Velocity Reviews > IF-free conception.

# IF-free conception.

Evgeney Knyazhev
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 02-15-2013
Good Time to all, Amici(Friends).

Here, i'd like to discuss how to reduce conditional branches in the code. 1st of the all, i would like to share some tricks. Their description is here (http://alg0z.blogspot.ru/2013/02/if-or-no-if.html).
-----------------------
Thanks in Advance for attention of Yours.

Eric Sosman
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 02-15-2013
On 2/15/2013 3:51 PM, Evgeney Knyazhev wrote:
> Good Time to all, Amici(Friends).
>
> Here, i'd like to discuss how to reduce conditional branches in the code. 1st of the all, i would like to share some tricks. Their description is here (http://alg0z.blogspot.ru/2013/02/if-or-no-if.html).
> -----------------------
> Thanks in Advance for attention of Yours.

The blog illustrates the transformation of

if(a[root]<a[child]){
swap(a, root, child);
root=child;
}

into the if-less "equivalent" (quotes because it isn't)

int *p0, *p1, a[], i1, i2, empty, *pEmpty, root, child;
(Aside: Looks like `a' should be `extern', or should be a function
parameter, or should have dimension.)
p0=&a[root];
p1=&a[child];
i2=(*p0<*p1);
i1=(i2+1) AND 1;
(Aside: Have you learned about the `!' operator yet?)
p0=i2*p0 + pEmpty*i1;
p1=i2*p1 + pEmpty*i1;

.... and my first question is: "Where did you send the compiler's
error messages?" Pointer arithmetic in C is defined for pointer
plus-or-minus integer and for pointer minus pointer (both in
suitable ranges), but does not define pointer times integer -- no,
not even when the integer must be zero or one. The transformed
code is meaningless in C, and the compiler should have complained.

Later, you offer a pointer-less variant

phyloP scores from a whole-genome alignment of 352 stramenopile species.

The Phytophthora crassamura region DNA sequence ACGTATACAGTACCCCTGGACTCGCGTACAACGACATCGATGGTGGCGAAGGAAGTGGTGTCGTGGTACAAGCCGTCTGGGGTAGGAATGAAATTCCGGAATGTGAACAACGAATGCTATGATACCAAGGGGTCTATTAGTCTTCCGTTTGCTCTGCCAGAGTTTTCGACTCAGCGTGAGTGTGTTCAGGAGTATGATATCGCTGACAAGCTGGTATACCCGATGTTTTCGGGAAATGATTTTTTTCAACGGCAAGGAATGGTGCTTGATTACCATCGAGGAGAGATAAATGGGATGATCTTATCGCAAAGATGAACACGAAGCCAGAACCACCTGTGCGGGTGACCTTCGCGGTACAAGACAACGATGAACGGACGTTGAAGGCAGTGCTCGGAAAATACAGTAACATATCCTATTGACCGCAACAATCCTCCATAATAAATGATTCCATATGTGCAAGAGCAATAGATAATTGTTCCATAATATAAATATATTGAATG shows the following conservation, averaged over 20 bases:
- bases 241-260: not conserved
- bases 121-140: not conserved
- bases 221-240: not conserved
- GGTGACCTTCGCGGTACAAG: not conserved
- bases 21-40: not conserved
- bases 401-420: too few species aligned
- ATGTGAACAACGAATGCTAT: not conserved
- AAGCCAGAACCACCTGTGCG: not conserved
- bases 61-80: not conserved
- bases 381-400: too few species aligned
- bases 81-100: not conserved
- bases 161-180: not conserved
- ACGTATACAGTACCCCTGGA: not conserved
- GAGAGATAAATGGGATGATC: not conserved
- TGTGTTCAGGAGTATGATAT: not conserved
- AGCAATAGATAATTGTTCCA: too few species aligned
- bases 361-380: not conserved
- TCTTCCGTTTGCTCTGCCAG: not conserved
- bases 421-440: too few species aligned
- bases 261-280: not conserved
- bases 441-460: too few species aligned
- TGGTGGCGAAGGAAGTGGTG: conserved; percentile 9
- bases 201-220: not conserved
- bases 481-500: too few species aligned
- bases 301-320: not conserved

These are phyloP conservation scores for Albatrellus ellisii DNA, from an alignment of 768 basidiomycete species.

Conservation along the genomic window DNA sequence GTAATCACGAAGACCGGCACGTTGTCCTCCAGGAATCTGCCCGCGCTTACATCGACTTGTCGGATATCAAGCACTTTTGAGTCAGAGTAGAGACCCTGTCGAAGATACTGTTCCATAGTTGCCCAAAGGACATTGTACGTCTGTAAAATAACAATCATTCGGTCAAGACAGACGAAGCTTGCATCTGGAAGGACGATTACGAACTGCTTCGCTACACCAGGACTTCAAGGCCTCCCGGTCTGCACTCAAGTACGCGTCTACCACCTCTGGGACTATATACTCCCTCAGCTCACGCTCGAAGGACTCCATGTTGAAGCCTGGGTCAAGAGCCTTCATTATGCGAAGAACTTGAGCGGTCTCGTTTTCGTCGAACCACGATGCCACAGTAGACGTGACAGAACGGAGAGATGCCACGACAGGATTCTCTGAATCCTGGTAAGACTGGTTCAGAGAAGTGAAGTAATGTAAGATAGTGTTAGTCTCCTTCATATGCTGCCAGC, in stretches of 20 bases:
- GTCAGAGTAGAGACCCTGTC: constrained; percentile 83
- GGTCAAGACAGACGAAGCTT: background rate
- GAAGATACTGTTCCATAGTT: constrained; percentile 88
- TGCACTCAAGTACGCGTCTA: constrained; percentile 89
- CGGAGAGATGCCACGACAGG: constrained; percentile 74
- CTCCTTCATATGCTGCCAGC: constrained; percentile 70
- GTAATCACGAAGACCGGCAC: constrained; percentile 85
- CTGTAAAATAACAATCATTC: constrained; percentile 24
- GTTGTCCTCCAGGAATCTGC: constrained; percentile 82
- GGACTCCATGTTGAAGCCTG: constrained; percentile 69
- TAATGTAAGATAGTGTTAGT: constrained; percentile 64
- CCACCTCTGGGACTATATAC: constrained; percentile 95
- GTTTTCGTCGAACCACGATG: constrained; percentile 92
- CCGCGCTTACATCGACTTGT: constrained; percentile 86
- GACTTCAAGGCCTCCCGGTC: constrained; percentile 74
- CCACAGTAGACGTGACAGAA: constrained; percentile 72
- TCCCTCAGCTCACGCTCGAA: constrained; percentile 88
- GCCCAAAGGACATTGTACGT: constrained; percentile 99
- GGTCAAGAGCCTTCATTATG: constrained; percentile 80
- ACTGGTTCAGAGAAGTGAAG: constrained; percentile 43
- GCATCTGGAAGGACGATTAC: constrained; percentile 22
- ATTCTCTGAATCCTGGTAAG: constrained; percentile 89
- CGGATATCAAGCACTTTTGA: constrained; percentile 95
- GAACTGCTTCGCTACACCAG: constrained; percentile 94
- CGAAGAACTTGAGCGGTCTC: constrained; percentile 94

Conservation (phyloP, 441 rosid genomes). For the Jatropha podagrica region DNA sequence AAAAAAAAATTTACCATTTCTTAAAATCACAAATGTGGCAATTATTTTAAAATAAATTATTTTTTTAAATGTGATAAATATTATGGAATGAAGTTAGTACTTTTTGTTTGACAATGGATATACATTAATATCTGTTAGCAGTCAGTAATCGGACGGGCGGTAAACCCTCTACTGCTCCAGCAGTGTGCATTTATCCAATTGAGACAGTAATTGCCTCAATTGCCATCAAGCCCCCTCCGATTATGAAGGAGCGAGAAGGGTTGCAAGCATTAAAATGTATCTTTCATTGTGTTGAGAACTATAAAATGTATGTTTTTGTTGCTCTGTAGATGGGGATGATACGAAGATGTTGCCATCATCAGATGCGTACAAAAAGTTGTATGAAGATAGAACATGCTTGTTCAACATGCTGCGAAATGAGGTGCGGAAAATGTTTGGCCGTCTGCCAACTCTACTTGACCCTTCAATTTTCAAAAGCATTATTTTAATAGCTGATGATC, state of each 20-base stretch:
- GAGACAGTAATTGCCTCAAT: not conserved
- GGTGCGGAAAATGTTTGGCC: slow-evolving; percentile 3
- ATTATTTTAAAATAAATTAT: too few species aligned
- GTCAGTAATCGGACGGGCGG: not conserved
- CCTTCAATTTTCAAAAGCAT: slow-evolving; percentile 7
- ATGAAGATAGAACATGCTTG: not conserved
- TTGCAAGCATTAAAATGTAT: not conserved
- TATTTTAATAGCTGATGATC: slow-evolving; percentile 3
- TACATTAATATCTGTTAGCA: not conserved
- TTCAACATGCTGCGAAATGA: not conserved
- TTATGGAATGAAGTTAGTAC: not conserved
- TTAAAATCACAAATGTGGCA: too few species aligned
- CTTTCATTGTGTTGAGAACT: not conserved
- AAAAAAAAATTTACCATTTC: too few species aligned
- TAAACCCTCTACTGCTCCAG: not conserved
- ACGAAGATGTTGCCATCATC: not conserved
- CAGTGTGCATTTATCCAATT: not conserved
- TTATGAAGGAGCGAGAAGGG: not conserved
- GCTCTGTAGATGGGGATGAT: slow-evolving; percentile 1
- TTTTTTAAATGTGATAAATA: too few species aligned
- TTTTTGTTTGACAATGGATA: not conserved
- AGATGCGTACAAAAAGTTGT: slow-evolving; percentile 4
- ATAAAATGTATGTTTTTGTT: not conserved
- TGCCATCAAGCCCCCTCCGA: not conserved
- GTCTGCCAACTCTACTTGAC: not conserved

empty=a[root];
a[root]=i2*a[child]+i1*a[root];
a[child]=i2*empty+i1*a[child];

.... and this one is not required to produce error messages. Note
that it still leaves `root' at its original value (the if-full
version changed it). Fixing this bug, while writing out the
booleans again gives

i2 = a[root] < a[child];
i1 = !i2;
empty = a[root];
a[root] = i1 * empty + i2 * a[child];
a[child] = i2 * empty + i1 * a[child];
empty = root;
root = i1 * empty + i2 * child;
child = i2 * empty + i1 * child;

(The last line corrects what looks like an oversight in the original
code; just delete it if the original was really intended to do
what it says.)

It seems to me you must really *hate* branches if you're
willing to go to such lengths to avoid them. (And only "maybe"
to avoid them, since `i2 = a[root] < a[child];' may require a
four or five (fleshing out the `swap'), and wind up with seven
or eight assignments, six or eight multiplications, three or four
additions, and a non-negligible increase in obfuscation. That
doesn't strike me as a good trade -- and I'm the child of a father
who so disliked waiting at traffic signals that he would drive
two miles out of his way to avoid them!

Your technique will also run into trouble if you try to
apply it to `a' elements for which multiplication is not
defined. For example, try your transformation on

char *a[42] = ...;
int root = ...;
int child = ...;
if (strcmp(a[root], a[child]) < 0) {
char *tmp = a[root];
a[root] = a[child];
a[child] = tmp;
root = child;
}

.... and see how far you get. Surprises are also likely if `a'
holds `double' values, some of which are infinities or NaNs
or negative zeroes.

In summary: I don't like your technique, not at all.

--
Eric Sosman
http://www.velocityreviews.com/forums/(E-Mail Removed)d

glen herrmannsfeldt